The Progressive Era
by William L. Anderson
by William L. Anderson
The Myth and the Reality
One of the most enduring set of myths from U.S. history comes from the political and social developments in what is called the “Progressive Era,” a period lasting from the late 1800s to the end of World War I. (Of course, one could argue, convincingly, that the Progressive Era never has ended.) The prevailing story told in textbooks, the editorial pages of the New York Times, and the typical classroom holds that this was the time when people began to use the mechanism of government to create the conditions for a better life for all and to begin the arduous process of reining in the excesses of capitalism.
According to the pundits, by the late 1800s many businesses in the United States had grown to gigantic proportions, monopolizing much of the economy. In response to this growing emergency, the government adopted new and “progressive” policies of regulatory agencies and antitrust laws.
Besides regulating business activity, Progressives, through coalitions of intellectuals, political figures, and activists, saw to it that government also began the process of regulating the extraction of natural resources through executive action. (Progressives considered the legislative procedure to be a waste of time that needed to be replaced with a mechanism that permitted the executive branch of government to seek “needed” shortcuts around the give-and-take that accompanied the legislature at work.)
Through Progressive prodding, Congress passed the Pure Food and Drug Act of 1906, which created the Food and Drug Administration and expanded government regulation of food and the workplace. Progressives also secured the right of women to vote and ended the state legislatures’ stranglehold on the national electoral process by mandating the direct election of U.S. senators (which until 1913 were chosen by state legislatures).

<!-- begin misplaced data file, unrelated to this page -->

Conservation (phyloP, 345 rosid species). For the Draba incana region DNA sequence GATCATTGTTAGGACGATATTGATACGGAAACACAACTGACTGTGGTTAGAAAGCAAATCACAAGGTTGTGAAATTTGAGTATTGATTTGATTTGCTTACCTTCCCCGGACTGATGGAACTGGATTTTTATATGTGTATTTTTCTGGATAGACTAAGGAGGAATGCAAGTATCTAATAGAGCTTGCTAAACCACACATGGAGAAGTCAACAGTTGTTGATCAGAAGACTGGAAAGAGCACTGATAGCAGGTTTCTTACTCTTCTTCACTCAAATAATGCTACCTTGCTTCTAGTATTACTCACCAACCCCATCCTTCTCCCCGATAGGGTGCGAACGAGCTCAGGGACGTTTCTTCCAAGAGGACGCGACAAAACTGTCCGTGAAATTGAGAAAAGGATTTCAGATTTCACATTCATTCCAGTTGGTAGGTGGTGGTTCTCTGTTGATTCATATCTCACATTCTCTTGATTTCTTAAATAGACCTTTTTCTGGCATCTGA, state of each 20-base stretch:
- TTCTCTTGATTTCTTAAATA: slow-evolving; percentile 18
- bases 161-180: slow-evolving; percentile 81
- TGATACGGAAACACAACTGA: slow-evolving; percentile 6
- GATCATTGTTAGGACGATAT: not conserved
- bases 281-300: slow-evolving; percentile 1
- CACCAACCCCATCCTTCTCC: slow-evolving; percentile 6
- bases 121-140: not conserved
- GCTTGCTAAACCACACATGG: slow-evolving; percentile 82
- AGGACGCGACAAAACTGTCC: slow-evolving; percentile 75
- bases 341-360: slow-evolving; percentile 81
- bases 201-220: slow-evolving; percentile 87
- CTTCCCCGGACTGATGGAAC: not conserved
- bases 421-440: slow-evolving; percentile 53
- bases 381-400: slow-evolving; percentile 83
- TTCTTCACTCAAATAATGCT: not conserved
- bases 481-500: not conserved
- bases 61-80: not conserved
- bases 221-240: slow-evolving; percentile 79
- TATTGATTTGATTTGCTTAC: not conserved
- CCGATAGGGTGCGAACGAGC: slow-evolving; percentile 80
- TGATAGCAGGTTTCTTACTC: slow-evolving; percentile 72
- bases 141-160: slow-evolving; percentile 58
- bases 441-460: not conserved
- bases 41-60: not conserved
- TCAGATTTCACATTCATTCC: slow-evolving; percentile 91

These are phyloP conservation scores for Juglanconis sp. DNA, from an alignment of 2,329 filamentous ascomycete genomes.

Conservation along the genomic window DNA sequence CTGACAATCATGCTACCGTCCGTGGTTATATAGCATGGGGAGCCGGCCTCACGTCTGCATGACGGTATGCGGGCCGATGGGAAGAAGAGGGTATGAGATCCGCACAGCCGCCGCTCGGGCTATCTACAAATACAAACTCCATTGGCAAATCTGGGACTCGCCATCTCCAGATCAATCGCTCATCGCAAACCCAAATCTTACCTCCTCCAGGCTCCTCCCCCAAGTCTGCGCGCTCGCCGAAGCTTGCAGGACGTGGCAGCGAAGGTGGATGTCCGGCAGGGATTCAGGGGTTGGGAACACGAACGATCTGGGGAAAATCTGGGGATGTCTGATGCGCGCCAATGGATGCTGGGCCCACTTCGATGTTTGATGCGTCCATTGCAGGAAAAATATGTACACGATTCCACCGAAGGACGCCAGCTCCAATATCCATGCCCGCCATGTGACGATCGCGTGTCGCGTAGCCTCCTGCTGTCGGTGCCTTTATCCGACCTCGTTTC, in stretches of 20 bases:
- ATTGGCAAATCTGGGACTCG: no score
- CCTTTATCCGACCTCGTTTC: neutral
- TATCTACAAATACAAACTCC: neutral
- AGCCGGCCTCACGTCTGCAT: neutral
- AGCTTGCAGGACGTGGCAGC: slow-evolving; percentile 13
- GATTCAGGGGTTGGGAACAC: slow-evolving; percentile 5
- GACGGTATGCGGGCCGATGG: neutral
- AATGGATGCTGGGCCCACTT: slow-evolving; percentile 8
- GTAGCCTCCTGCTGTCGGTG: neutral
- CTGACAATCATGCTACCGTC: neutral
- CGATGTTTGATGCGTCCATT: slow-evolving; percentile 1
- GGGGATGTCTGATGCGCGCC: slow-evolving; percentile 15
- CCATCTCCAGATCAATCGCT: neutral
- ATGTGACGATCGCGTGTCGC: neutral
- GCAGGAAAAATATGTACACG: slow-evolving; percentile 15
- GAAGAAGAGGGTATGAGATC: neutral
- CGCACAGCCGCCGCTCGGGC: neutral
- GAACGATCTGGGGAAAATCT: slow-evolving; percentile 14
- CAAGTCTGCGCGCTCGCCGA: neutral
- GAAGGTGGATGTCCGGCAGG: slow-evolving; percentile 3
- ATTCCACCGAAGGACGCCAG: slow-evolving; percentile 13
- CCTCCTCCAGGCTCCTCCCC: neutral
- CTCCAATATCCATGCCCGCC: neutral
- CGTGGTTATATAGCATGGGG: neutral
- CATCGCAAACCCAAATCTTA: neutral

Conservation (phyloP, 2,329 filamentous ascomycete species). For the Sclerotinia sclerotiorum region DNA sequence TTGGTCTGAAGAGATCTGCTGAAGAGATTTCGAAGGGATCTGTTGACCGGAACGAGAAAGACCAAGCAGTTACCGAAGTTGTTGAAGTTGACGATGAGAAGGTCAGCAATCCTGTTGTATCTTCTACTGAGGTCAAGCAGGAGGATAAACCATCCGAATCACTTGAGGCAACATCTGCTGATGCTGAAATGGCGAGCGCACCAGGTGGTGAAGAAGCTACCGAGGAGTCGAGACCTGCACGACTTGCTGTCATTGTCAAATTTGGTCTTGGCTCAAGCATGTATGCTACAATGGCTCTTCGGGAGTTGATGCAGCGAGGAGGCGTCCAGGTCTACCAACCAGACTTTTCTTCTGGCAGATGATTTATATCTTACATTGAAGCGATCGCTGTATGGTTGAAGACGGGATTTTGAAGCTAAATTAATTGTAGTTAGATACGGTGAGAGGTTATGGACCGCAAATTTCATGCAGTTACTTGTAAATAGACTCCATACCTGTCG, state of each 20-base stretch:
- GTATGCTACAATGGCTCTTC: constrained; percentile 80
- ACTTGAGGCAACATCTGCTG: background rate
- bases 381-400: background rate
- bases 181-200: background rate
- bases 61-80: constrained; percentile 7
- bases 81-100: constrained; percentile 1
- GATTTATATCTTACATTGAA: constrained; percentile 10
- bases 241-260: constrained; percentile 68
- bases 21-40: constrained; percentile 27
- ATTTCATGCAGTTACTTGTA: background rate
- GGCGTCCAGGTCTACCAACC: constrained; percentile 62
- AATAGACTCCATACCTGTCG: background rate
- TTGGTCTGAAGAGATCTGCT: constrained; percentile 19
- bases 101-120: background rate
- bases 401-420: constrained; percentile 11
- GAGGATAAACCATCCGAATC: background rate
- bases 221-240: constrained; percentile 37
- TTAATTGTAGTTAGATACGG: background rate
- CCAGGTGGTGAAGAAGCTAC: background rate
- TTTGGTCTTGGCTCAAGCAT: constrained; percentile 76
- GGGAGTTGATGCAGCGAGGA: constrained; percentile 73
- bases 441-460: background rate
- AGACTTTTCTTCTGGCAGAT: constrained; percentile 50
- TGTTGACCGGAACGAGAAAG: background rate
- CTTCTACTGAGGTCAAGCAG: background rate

Socially, the Progressives were humanitarians who sought to better the lives of ordinary people, with their greatest “triumph” being passage of the Eighteenth Amendment, which ushered in the era of Prohibition. (Most modern Progressives are not particularly proud of this “achievement” by their forbears, but the prohibitionist spirit is much more alive than they would like to admit. Today, Progressive lawyers have been busy suing tobacco companies and the liquor industry and attempting to ban products such as silicon breast implants that feminists and other modern Progressives think are not proper things for people to have.)
Last, the Progressive Era trumpeted science and the “enlightened” Social Gospel, which became the religion of choice for religious skeptics who questioned the core doctrines of the Christian faith. From the implementation of “scientific” principles to govern politics, business, and social relationships, Progressivism helped to create a rational basis for modern society. From the creation of the Federal Reserve System to the Sixteenth Amendment that brought about the national income tax, Progressives were able to do away with the impediments created by the U.S. Constitution, which according to them stood in the way of progress.
If there was a downside to the Progressive Era, its modern supporters say, it was that Progressives were not able to do enough before “reactionary” post–World War I forces set in. “Reforms” such as the banning of child labor, minimum wages, the welfare state, further regulation of business, and a completion of the process of transferring legislative power from the Congress to the executive branch would have to wait until the Great Depression, when the nation had supposedly had its fill of laissez faire. Also, in spite of the best efforts of the Progressives, segregation laws institutionalized racism, which worsened strife between whites and blacks.
While Progressivism has captured the hearts and minds of modern intellectuals and others, there is another story to tell about this era, a much darker tale than what generally is told. In fact, it is not an exaggeration to say that Progressivism helped to destroy, not preserve, the constitutional order. Far from ushering in the social peace, justice, and prosperity that Progressives promised, Progressivism helped to create the conditions for the Great Depression and helped plunge the country into one war after another. Perhaps the only positive thing we can say about the Progressive Era was that it did not do all of the damage that it could have done.
In taking this look at the Progressive Era, I will be examining a number of social and economic initiatives that took place during that time. I begin with the social policies and laws that came about during that era and dissect Progressivism’s long and sorry legacy.